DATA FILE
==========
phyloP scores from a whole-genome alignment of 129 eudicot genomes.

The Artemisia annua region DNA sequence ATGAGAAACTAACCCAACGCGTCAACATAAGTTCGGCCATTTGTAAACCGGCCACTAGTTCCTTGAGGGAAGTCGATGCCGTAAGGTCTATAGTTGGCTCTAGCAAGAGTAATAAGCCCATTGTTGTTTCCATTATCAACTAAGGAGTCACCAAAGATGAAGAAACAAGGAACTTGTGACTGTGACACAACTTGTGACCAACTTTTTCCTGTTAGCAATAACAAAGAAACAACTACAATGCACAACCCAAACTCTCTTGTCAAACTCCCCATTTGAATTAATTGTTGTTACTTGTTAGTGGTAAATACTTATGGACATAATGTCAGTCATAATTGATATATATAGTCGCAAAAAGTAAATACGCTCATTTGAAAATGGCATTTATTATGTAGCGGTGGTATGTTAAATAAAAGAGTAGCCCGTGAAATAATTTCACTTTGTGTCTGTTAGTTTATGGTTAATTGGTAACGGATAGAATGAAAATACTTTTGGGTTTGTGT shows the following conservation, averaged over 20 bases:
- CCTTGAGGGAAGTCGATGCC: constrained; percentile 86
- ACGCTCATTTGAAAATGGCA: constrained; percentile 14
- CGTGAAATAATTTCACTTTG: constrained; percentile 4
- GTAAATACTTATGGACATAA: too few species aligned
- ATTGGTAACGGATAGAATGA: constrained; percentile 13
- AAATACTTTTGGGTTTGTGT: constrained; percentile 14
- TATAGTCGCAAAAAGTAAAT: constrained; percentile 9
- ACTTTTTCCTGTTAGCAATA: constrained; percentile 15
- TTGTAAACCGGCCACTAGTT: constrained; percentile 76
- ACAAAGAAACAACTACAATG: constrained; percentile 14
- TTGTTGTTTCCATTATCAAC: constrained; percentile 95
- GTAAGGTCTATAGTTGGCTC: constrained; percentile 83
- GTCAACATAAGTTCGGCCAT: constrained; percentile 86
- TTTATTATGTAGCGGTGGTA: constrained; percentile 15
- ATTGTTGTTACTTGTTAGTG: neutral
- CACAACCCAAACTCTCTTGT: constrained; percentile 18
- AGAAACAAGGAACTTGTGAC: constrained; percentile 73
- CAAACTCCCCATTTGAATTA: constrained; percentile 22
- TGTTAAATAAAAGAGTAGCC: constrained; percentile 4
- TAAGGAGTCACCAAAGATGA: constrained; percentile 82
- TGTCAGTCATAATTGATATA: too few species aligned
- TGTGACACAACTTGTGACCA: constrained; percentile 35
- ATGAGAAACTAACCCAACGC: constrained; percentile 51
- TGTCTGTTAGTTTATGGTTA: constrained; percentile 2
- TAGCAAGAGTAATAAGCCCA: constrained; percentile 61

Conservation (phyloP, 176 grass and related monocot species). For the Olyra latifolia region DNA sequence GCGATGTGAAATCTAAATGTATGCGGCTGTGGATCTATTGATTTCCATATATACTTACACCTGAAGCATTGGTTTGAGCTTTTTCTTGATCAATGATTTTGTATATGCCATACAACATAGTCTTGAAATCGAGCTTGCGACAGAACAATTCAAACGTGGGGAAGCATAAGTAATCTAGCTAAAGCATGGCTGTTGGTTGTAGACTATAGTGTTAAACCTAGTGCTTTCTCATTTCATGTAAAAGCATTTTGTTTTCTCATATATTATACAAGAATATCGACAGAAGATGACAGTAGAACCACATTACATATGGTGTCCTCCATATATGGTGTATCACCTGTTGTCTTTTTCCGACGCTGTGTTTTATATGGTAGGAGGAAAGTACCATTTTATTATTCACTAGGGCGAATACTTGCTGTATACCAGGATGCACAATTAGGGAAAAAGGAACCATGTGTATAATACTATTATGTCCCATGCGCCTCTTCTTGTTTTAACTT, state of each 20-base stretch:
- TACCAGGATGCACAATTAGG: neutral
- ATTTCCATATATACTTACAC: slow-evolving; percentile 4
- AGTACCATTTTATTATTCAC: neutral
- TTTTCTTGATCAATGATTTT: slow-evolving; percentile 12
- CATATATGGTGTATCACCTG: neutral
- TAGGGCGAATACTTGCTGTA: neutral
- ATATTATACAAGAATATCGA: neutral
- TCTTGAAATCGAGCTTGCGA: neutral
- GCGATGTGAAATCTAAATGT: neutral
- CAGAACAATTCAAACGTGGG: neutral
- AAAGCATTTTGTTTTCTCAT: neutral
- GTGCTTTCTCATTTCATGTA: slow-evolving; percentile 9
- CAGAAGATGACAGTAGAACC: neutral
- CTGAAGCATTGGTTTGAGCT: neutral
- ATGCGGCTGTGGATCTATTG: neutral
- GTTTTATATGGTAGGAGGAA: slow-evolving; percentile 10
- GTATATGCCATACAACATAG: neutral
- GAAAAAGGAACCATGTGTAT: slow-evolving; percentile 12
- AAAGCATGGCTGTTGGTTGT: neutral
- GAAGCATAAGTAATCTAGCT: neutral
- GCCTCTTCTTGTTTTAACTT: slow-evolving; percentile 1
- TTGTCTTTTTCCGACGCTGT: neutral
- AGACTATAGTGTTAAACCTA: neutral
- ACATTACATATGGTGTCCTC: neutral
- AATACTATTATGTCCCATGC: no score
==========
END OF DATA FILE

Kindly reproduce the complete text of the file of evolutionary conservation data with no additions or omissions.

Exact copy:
phyloP scores from a whole-genome alignment of 129 eudicot genomes.

The Artemisia annua region DNA sequence ATGAGAAACTAACCCAACGCGTCAACATAAGTTCGGCCATTTGTAAACCGGCCACTAGTTCCTTGAGGGAAGTCGATGCCGTAAGGTCTATAGTTGGCTCTAGCAAGAGTAATAAGCCCATTGTTGTTTCCATTATCAACTAAGGAGTCACCAAAGATGAAGAAACAAGGAACTTGTGACTGTGACACAACTTGTGACCAACTTTTTCCTGTTAGCAATAACAAAGAAACAACTACAATGCACAACCCAAACTCTCTTGTCAAACTCCCCATTTGAATTAATTGTTGTTACTTGTTAGTGGTAAATACTTATGGACATAATGTCAGTCATAATTGATATATATAGTCGCAAAAAGTAAATACGCTCATTTGAAAATGGCATTTATTATGTAGCGGTGGTATGTTAAATAAAAGAGTAGCCCGTGAAATAATTTCACTTTGTGTCTGTTAGTTTATGGTTAATTGGTAACGGATAGAATGAAAATACTTTTGGGTTTGTGT shows the following conservation, averaged over 20 bases:
- CCTTGAGGGAAGTCGATGCC: constrained; percentile 86
- ACGCTCATTTGAAAATGGCA: constrained; percentile 14
- CGTGAAATAATTTCACTTTG: constrained; percentile 4
- GTAAATACTTATGGACATAA: too few species aligned
- ATTGGTAACGGATAGAATGA: constrained; percentile 13
- AAATACTTTTGGGTTTGTGT: constrained; percentile 14
- TATAGTCGCAAAAAGTAAAT: constrained; percentile 9
- ACTTTTTCCTGTTAGCAATA: constrained; percentile 15
- TTGTAAACCGGCCACTAGTT: constrained; percentile 76
- ACAAAGAAACAACTACAATG: constrained; percentile 14
- TTGTTGTTTCCATTATCAAC: constrained; percentile 95
- GTAAGGTCTATAGTTGGCTC: constrained; percentile 83
- GTCAACATAAGTTCGGCCAT: constrained; percentile 86
- TTTATTATGTAGCGGTGGTA: constrained; percentile 15
- ATTGTTGTTACTTGTTAGTG: neutral
- CACAACCCAAACTCTCTTGT: constrained; percentile 18
- AGAAACAAGGAACTTGTGAC: constrained; percentile 73
- CAAACTCCCCATTTGAATTA: constrained; percentile 22
- TGTTAAATAAAAGAGTAGCC: constrained; percentile 4
- TAAGGAGTCACCAAAGATGA: constrained; percentile 82
- TGTCAGTCATAATTGATATA: too few species aligned
- TGTGACACAACTTGTGACCA: constrained; percentile 35
- ATGAGAAACTAACCCAACGC: constrained; percentile 51
- TGTCTGTTAGTTTATGGTTA: constrained; percentile 2
- TAGCAAGAGTAATAAGCCCA: constrained; percentile 61

Conservation (phyloP, 176 grass and related monocot species). For the Olyra latifolia region DNA sequence GCGATGTGAAATCTAAATGTATGCGGCTGTGGATCTATTGATTTCCATATATACTTACACCTGAAGCATTGGTTTGAGCTTTTTCTTGATCAATGATTTTGTATATGCCATACAACATAGTCTTGAAATCGAGCTTGCGACAGAACAATTCAAACGTGGGGAAGCATAAGTAATCTAGCTAAAGCATGGCTGTTGGTTGTAGACTATAGTGTTAAACCTAGTGCTTTCTCATTTCATGTAAAAGCATTTTGTTTTCTCATATATTATACAAGAATATCGACAGAAGATGACAGTAGAACCACATTACATATGGTGTCCTCCATATATGGTGTATCACCTGTTGTCTTTTTCCGACGCTGTGTTTTATATGGTAGGAGGAAAGTACCATTTTATTATTCACTAGGGCGAATACTTGCTGTATACCAGGATGCACAATTAGGGAAAAAGGAACCATGTGTATAATACTATTATGTCCCATGCGCCTCTTCTTGTTTTAACTT, state of each 20-base stretch:
- TACCAGGATGCACAATTAGG: neutral
- ATTTCCATATATACTTACAC: slow-evolving; percentile 4
- AGTACCATTTTATTATTCAC: neutral
- TTTTCTTGATCAATGATTTT: slow-evolving; percentile 12
- CATATATGGTGTATCACCTG: neutral
- TAGGGCGAATACTTGCTGTA: neutral
- ATATTATACAAGAATATCGA: neutral
- TCTTGAAATCGAGCTTGCGA: neutral
- GCGATGTGAAATCTAAATGT: neutral
- CAGAACAATTCAAACGTGGG: neutral
- AAAGCATTTTGTTTTCTCAT: neutral
- GTGCTTTCTCATTTCATGTA: slow-evolving; percentile 9
- CAGAAGATGACAGTAGAACC: neutral
- CTGAAGCATTGGTTTGAGCT: neutral
- ATGCGGCTGTGGATCTATTG: neutral
- GTTTTATATGGTAGGAGGAA: slow-evolving; percentile 10
- GTATATGCCATACAACATAG: neutral
- GAAAAAGGAACCATGTGTAT: slow-evolving; percentile 12
- AAAGCATGGCTGTTGGTTGT: neutral
- GAAGCATAAGTAATCTAGCT: neutral
- GCCTCTTCTTGTTTTAACTT: slow-evolving; percentile 1
- TTGTCTTTTTCCGACGCTGT: neutral
- AGACTATAGTGTTAAACCTA: neutral
- ACATTACATATGGTGTCCTC: neutral
- AATACTATTATGTCCCATGC: no score